In block 98, results of multiple channel searches are added to define the object found in the search. After the search results are completed, the identified object in the image may be edited apart from the rest of the image through operation of the editor window control 66.
The foregoing description of the preferred embodiment of the invention has been presented for purposes of illustration and description. The description is not intended to be exhaustive or to limit the invention to the precise form disclosed, and modifications and variations of the invention are possible in light of the above disclosure or may be acquired from practice of the invention. It is intended that the description provide an explanation of the principles of the invention and its practical application to enable one skilled in the art to use the invention in various embodiments and with various modifications as are suited to the particular use contemplated. It is intended that the scope of the invention be defined by the claims appended hereto, and their equivalents.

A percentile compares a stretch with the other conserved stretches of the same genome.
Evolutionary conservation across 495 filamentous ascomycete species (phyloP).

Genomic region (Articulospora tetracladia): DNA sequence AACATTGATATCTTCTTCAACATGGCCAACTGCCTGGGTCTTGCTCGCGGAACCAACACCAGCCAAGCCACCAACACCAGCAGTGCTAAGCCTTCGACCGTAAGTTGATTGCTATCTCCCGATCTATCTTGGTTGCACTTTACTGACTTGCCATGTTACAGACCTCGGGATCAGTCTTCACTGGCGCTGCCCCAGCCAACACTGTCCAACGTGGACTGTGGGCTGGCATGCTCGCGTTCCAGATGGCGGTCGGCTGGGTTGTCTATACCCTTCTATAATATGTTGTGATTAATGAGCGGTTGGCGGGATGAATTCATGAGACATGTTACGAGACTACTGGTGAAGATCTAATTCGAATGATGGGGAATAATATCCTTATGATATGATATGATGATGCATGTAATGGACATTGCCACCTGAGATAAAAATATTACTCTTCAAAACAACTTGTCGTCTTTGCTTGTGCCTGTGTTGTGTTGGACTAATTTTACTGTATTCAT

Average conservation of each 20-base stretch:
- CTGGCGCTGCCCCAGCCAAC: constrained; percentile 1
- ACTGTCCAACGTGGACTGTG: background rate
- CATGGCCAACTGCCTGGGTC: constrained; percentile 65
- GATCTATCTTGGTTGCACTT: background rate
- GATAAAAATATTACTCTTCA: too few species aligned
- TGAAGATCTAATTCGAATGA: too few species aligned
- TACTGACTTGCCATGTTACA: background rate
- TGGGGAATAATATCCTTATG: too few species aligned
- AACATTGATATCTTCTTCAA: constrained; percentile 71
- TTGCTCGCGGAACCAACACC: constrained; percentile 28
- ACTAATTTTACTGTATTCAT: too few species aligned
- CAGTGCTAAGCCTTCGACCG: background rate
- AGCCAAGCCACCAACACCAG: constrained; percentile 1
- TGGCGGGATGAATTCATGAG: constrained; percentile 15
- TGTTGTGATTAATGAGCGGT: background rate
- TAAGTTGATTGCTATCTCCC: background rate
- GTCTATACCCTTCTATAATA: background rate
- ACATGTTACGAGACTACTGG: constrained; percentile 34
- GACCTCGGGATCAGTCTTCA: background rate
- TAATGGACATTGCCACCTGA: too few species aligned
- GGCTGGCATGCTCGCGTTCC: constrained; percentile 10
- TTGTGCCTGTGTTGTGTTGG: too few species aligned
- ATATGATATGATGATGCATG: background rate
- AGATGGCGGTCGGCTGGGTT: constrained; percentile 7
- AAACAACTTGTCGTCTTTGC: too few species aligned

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|U.S. Classification||382/165, 715/856, 382/168, 345/157|
|International Classification||G06T5/00, H04N1/60, H04N1/40, G06F3/033, G06F3/048, G06T11/60|
|Sep 10, 1996||CC||Certificate of correction|
|Oct 15, 1999||FPAY||Fee payment|
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|Jun 28, 2002||AS||Assignment|
Owner name: BANK ONE, NA, AS ADMINISTRATIVE AGENT, ILLINOIS
Free format text: SECURITY INTEREST;ASSIGNOR:XEROX CORPORATION;REEL/FRAME:013153/0001
Effective date: 20020621
|Oct 31, 2003||AS||Assignment|
Owner name: JPMORGAN CHASE BANK, AS COLLATERAL AGENT,TEXAS
Free format text: SECURITY AGREEMENT;ASSIGNOR:XEROX CORPORATION;REEL/FRAME:015134/0476
Effective date: 20030625